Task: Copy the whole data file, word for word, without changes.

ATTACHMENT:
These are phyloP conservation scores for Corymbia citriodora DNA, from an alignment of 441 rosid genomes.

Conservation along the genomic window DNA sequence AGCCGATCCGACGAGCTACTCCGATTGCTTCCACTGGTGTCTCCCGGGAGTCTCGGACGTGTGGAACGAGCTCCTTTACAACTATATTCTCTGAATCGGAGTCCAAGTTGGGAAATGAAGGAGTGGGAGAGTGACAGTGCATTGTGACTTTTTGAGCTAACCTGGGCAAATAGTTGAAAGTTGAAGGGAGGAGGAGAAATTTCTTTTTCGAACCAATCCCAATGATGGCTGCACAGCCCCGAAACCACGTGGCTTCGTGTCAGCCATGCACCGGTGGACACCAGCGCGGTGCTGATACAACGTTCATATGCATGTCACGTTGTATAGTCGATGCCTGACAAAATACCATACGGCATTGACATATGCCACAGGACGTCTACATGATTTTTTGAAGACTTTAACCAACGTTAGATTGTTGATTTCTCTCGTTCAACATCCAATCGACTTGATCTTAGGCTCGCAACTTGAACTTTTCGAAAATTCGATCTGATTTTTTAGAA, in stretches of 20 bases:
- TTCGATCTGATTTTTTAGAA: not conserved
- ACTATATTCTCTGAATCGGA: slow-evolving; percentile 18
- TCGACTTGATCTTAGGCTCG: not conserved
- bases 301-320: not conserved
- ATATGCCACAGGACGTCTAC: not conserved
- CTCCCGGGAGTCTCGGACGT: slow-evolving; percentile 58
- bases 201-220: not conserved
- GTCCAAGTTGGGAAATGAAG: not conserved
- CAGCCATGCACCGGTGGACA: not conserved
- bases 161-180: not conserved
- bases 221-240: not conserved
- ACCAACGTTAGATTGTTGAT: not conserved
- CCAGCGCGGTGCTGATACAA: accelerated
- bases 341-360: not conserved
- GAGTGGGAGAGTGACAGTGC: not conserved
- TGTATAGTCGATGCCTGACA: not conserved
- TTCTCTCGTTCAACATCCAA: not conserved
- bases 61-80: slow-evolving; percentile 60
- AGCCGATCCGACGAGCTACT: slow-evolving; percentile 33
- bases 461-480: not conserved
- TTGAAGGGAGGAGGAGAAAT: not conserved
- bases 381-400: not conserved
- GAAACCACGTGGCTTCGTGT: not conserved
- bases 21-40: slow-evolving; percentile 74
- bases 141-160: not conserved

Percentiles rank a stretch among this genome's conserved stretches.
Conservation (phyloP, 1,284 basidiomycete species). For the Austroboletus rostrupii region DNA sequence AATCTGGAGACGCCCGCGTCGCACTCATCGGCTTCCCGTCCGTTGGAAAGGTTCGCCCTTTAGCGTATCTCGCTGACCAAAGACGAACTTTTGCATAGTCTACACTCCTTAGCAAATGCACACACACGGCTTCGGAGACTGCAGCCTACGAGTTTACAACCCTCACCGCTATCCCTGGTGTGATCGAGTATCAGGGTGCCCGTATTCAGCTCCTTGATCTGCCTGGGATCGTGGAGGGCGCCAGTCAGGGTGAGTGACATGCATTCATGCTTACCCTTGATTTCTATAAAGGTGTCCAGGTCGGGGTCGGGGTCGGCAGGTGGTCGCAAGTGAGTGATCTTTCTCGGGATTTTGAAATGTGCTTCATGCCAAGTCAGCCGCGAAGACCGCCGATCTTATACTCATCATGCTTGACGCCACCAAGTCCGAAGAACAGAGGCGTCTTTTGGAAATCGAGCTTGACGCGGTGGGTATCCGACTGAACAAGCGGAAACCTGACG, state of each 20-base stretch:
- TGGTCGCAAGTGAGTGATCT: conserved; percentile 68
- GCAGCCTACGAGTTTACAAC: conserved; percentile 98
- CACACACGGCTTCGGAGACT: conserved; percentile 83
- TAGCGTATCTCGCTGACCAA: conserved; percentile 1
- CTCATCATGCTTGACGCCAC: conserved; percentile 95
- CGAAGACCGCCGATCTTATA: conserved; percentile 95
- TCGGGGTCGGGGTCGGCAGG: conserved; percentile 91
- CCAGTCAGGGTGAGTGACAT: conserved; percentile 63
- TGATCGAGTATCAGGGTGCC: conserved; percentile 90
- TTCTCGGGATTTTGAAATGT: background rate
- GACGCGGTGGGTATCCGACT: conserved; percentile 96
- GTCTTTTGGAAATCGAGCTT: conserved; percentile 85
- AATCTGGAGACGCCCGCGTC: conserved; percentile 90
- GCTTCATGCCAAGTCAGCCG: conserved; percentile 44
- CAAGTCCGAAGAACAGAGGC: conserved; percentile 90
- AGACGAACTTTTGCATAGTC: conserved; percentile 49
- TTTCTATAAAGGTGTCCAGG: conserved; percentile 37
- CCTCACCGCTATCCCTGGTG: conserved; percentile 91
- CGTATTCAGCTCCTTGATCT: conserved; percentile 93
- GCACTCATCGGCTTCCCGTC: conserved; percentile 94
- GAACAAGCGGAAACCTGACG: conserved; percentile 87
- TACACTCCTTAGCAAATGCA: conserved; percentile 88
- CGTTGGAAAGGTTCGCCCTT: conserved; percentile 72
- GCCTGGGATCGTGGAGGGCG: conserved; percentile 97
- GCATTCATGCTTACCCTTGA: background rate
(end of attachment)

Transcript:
These are phyloP conservation scores for Corymbia citriodora DNA, from an alignment of 441 rosid genomes.

Conservation along the genomic window DNA sequence AGCCGATCCGACGAGCTACTCCGATTGCTTCCACTGGTGTCTCCCGGGAGTCTCGGACGTGTGGAACGAGCTCCTTTACAACTATATTCTCTGAATCGGAGTCCAAGTTGGGAAATGAAGGAGTGGGAGAGTGACAGTGCATTGTGACTTTTTGAGCTAACCTGGGCAAATAGTTGAAAGTTGAAGGGAGGAGGAGAAATTTCTTTTTCGAACCAATCCCAATGATGGCTGCACAGCCCCGAAACCACGTGGCTTCGTGTCAGCCATGCACCGGTGGACACCAGCGCGGTGCTGATACAACGTTCATATGCATGTCACGTTGTATAGTCGATGCCTGACAAAATACCATACGGCATTGACATATGCCACAGGACGTCTACATGATTTTTTGAAGACTTTAACCAACGTTAGATTGTTGATTTCTCTCGTTCAACATCCAATCGACTTGATCTTAGGCTCGCAACTTGAACTTTTCGAAAATTCGATCTGATTTTTTAGAA, in stretches of 20 bases:
- TTCGATCTGATTTTTTAGAA: not conserved
- ACTATATTCTCTGAATCGGA: slow-evolving; percentile 18
- TCGACTTGATCTTAGGCTCG: not conserved
- bases 301-320: not conserved
- ATATGCCACAGGACGTCTAC: not conserved
- CTCCCGGGAGTCTCGGACGT: slow-evolving; percentile 58
- bases 201-220: not conserved
- GTCCAAGTTGGGAAATGAAG: not conserved
- CAGCCATGCACCGGTGGACA: not conserved
- bases 161-180: not conserved
- bases 221-240: not conserved
- ACCAACGTTAGATTGTTGAT: not conserved
- CCAGCGCGGTGCTGATACAA: accelerated
- bases 341-360: not conserved
- GAGTGGGAGAGTGACAGTGC: not conserved
- TGTATAGTCGATGCCTGACA: not conserved
- TTCTCTCGTTCAACATCCAA: not conserved
- bases 61-80: slow-evolving; percentile 60
- AGCCGATCCGACGAGCTACT: slow-evolving; percentile 33
- bases 461-480: not conserved
- TTGAAGGGAGGAGGAGAAAT: not conserved
- bases 381-400: not conserved
- GAAACCACGTGGCTTCGTGT: not conserved
- bases 21-40: slow-evolving; percentile 74
- bases 141-160: not conserved

Percentiles rank a stretch among this genome's conserved stretches.
Conservation (phyloP, 1,284 basidiomycete species). For the Austroboletus rostrupii region DNA sequence AATCTGGAGACGCCCGCGTCGCACTCATCGGCTTCCCGTCCGTTGGAAAGGTTCGCCCTTTAGCGTATCTCGCTGACCAAAGACGAACTTTTGCATAGTCTACACTCCTTAGCAAATGCACACACACGGCTTCGGAGACTGCAGCCTACGAGTTTACAACCCTCACCGCTATCCCTGGTGTGATCGAGTATCAGGGTGCCCGTATTCAGCTCCTTGATCTGCCTGGGATCGTGGAGGGCGCCAGTCAGGGTGAGTGACATGCATTCATGCTTACCCTTGATTTCTATAAAGGTGTCCAGGTCGGGGTCGGGGTCGGCAGGTGGTCGCAAGTGAGTGATCTTTCTCGGGATTTTGAAATGTGCTTCATGCCAAGTCAGCCGCGAAGACCGCCGATCTTATACTCATCATGCTTGACGCCACCAAGTCCGAAGAACAGAGGCGTCTTTTGGAAATCGAGCTTGACGCGGTGGGTATCCGACTGAACAAGCGGAAACCTGACG, state of each 20-base stretch:
- TGGTCGCAAGTGAGTGATCT: conserved; percentile 68
- GCAGCCTACGAGTTTACAAC: conserved; percentile 98
- CACACACGGCTTCGGAGACT: conserved; percentile 83
- TAGCGTATCTCGCTGACCAA: conserved; percentile 1
- CTCATCATGCTTGACGCCAC: conserved; percentile 95
- CGAAGACCGCCGATCTTATA: conserved; percentile 95
- TCGGGGTCGGGGTCGGCAGG: conserved; percentile 91
- CCAGTCAGGGTGAGTGACAT: conserved; percentile 63
- TGATCGAGTATCAGGGTGCC: conserved; percentile 90
- TTCTCGGGATTTTGAAATGT: background rate
- GACGCGGTGGGTATCCGACT: conserved; percentile 96
- GTCTTTTGGAAATCGAGCTT: conserved; percentile 85
- AATCTGGAGACGCCCGCGTC: conserved; percentile 90
- GCTTCATGCCAAGTCAGCCG: conserved; percentile 44
- CAAGTCCGAAGAACAGAGGC: conserved; percentile 90
- AGACGAACTTTTGCATAGTC: conserved; percentile 49
- TTTCTATAAAGGTGTCCAGG: conserved; percentile 37
- CCTCACCGCTATCCCTGGTG: conserved; percentile 91
- CGTATTCAGCTCCTTGATCT: conserved; percentile 93
- GCACTCATCGGCTTCCCGTC: conserved; percentile 94
- GAACAAGCGGAAACCTGACG: conserved; percentile 87
- TACACTCCTTAGCAAATGCA: conserved; percentile 88
- CGTTGGAAAGGTTCGCCCTT: conserved; percentile 72
- GCCTGGGATCGTGGAGGGCG: conserved; percentile 97
- GCATTCATGCTTACCCTTGA: background rate